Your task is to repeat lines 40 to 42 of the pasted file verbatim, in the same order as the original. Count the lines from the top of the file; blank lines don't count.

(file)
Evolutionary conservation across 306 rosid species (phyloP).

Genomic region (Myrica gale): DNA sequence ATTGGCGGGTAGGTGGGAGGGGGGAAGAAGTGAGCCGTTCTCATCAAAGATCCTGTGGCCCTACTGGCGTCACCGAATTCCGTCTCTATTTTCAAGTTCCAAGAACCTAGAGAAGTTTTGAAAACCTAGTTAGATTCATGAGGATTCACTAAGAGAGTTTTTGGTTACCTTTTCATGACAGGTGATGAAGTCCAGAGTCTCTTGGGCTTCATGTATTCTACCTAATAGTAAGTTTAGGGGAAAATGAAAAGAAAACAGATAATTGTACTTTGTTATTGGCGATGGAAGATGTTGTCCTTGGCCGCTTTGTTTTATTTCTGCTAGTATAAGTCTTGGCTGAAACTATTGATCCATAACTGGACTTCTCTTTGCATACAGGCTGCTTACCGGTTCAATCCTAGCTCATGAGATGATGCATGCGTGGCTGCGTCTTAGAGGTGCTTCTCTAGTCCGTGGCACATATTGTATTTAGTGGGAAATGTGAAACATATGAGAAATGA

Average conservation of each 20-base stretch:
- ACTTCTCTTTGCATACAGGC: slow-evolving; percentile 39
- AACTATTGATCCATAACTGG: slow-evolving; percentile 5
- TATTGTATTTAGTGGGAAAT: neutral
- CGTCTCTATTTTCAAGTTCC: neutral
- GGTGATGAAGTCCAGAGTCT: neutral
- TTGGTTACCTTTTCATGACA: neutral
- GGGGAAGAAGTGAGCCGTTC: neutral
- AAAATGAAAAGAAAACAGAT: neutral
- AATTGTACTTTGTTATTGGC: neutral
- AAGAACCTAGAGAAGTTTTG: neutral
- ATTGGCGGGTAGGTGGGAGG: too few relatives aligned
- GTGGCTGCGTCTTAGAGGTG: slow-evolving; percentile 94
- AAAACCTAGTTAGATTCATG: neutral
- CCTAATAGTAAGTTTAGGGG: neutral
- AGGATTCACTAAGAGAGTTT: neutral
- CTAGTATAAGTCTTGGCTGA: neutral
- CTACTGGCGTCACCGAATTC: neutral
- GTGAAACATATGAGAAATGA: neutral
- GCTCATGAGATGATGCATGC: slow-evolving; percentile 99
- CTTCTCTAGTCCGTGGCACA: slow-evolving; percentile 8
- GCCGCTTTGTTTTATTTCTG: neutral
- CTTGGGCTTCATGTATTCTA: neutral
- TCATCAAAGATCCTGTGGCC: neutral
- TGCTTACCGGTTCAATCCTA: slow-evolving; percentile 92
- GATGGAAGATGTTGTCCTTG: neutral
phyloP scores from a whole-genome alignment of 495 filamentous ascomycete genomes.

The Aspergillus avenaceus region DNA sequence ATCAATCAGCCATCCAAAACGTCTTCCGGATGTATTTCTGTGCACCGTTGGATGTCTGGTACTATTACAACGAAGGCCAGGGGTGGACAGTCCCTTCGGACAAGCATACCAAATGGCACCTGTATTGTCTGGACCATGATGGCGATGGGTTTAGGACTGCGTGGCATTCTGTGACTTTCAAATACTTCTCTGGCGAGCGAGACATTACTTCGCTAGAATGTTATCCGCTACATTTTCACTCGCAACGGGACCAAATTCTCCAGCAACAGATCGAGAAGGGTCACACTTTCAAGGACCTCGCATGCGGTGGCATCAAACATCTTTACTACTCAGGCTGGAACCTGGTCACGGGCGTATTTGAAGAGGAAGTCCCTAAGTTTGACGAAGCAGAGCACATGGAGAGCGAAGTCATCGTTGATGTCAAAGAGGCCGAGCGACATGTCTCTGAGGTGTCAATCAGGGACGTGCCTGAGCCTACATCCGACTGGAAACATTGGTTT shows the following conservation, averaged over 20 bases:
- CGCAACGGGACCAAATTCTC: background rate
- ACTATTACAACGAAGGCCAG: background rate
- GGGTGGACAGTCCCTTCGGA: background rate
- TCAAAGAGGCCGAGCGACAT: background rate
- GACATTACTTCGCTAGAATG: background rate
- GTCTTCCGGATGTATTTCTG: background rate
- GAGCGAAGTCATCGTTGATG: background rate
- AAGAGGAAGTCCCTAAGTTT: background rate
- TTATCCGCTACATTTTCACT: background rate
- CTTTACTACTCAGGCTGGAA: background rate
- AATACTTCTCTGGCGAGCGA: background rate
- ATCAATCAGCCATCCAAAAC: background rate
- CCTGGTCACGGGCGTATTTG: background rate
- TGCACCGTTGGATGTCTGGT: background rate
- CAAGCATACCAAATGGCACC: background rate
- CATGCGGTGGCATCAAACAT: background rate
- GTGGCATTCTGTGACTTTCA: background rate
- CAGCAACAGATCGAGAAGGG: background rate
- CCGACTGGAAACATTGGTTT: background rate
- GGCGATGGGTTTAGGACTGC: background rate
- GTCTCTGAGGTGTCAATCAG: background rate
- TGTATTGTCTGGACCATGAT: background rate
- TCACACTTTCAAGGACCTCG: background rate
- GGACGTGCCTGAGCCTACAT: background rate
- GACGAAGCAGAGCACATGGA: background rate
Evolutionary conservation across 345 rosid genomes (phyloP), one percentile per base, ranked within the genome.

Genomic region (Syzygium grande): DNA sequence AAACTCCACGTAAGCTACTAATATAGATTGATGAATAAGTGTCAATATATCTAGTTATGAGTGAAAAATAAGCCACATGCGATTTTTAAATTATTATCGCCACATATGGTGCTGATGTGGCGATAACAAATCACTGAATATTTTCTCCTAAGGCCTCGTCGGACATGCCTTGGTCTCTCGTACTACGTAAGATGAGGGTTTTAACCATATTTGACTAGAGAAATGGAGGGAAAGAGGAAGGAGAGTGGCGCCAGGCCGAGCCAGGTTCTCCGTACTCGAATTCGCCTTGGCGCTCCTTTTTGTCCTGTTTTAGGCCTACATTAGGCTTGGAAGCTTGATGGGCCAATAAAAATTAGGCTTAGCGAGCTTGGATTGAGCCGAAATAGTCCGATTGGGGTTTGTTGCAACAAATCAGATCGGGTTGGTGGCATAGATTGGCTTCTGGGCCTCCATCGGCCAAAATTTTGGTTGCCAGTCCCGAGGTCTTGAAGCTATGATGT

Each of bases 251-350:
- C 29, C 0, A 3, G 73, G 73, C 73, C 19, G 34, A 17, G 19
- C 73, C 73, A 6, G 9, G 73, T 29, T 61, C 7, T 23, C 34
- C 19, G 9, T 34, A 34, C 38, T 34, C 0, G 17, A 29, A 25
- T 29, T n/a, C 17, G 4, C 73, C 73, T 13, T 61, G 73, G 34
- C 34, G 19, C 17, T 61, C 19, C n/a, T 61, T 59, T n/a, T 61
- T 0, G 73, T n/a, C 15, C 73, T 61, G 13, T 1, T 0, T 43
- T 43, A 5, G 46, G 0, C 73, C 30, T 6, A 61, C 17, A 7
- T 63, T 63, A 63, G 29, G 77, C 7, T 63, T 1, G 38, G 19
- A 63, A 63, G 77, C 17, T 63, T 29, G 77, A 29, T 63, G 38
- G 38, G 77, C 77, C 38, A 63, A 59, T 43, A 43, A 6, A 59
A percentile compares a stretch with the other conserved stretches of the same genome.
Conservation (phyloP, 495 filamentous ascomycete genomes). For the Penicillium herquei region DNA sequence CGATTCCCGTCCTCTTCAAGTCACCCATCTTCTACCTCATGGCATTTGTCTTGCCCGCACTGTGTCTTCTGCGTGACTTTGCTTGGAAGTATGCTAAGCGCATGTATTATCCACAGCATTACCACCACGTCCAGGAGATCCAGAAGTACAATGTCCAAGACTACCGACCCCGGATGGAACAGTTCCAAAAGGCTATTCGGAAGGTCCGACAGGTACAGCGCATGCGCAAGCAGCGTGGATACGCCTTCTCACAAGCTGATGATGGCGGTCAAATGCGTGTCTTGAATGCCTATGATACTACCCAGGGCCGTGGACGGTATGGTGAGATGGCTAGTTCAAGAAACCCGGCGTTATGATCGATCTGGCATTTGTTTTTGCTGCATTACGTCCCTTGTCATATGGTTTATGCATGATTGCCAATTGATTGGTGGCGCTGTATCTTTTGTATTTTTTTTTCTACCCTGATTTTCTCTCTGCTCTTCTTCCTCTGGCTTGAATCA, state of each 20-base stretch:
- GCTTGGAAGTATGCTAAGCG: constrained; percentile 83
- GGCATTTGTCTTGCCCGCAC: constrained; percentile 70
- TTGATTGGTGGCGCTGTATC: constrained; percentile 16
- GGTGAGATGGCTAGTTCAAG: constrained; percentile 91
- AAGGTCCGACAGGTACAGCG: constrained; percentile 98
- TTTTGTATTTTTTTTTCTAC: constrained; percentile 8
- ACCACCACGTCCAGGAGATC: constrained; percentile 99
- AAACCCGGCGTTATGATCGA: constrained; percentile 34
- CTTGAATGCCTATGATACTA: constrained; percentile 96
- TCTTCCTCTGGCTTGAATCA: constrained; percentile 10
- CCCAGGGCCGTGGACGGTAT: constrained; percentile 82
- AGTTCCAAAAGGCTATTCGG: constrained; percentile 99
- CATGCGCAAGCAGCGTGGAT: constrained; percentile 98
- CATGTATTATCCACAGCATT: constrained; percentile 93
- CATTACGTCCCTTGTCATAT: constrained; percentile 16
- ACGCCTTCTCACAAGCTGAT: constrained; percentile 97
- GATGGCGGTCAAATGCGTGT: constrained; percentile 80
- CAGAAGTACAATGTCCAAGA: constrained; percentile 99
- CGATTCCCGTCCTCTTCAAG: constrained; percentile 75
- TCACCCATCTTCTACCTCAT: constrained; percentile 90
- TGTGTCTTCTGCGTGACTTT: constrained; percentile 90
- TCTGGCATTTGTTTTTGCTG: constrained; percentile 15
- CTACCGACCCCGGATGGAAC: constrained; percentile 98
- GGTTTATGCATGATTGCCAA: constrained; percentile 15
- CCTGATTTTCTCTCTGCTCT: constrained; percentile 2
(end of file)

- CTTTACTACTCAGGCTGGAA: background rate
- AATACTTCTCTGGCGAGCGA: background rate
- ATCAATCAGCCATCCAAAAC: background rate